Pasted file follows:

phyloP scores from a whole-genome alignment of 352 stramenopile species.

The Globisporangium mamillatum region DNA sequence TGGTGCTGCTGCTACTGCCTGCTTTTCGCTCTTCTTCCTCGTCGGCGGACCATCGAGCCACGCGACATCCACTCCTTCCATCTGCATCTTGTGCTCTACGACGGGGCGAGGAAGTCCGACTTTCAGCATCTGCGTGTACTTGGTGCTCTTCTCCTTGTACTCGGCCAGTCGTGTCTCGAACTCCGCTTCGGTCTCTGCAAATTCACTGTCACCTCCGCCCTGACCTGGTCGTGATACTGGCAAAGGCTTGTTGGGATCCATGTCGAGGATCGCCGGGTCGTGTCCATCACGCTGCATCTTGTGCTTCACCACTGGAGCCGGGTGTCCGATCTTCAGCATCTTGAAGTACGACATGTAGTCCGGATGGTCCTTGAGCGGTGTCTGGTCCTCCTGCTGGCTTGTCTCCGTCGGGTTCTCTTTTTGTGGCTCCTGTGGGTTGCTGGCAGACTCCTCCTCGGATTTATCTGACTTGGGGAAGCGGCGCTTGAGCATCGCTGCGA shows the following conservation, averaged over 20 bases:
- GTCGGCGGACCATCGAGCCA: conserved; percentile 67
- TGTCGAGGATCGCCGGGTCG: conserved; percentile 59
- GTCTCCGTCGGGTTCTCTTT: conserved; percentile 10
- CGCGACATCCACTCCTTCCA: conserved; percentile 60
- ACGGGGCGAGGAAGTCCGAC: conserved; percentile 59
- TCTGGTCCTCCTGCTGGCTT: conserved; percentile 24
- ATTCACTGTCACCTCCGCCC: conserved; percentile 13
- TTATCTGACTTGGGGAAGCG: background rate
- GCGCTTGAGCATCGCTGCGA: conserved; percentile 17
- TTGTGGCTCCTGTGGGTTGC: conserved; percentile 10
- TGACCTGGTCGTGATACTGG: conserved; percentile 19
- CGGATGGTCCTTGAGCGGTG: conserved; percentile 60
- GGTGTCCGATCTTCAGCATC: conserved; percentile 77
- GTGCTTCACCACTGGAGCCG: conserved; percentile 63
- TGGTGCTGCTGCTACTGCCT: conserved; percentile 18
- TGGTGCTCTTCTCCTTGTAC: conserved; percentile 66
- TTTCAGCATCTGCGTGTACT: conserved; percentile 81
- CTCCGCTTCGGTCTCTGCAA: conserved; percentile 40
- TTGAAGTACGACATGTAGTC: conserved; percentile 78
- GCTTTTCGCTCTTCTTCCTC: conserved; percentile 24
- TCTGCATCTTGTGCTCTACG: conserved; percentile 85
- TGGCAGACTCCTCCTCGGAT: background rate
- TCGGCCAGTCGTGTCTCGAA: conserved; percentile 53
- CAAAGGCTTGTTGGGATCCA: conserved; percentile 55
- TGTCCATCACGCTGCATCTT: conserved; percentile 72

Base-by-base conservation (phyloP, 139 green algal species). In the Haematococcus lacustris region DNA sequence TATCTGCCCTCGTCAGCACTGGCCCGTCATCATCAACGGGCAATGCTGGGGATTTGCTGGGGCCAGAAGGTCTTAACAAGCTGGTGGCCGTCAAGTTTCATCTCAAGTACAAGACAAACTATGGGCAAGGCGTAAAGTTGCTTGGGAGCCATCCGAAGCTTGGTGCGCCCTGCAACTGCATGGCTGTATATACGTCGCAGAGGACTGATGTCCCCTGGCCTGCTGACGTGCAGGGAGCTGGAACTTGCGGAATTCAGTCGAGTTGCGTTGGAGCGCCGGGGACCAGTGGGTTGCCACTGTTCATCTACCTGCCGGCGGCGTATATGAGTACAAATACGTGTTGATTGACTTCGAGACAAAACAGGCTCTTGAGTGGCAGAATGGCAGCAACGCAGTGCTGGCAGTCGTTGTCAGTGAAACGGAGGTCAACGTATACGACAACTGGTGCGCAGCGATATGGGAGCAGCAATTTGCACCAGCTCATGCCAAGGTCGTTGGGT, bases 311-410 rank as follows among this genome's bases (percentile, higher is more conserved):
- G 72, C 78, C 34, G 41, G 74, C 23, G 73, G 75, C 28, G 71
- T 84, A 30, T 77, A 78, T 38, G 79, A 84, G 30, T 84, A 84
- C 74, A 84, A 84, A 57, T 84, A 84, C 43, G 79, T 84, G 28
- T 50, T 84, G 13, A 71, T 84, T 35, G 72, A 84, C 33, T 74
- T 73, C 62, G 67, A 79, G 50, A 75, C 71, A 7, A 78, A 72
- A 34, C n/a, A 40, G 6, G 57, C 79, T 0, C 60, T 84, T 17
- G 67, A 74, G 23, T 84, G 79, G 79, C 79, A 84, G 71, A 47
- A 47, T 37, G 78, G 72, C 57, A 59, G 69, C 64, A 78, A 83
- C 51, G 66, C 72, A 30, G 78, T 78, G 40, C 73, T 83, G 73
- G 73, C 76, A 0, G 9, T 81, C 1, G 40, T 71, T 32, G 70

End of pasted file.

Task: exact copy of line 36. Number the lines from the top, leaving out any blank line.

- A 47, T 37, G 78, G 72, C 57, A 59, G 69, C 64, A 78, A 83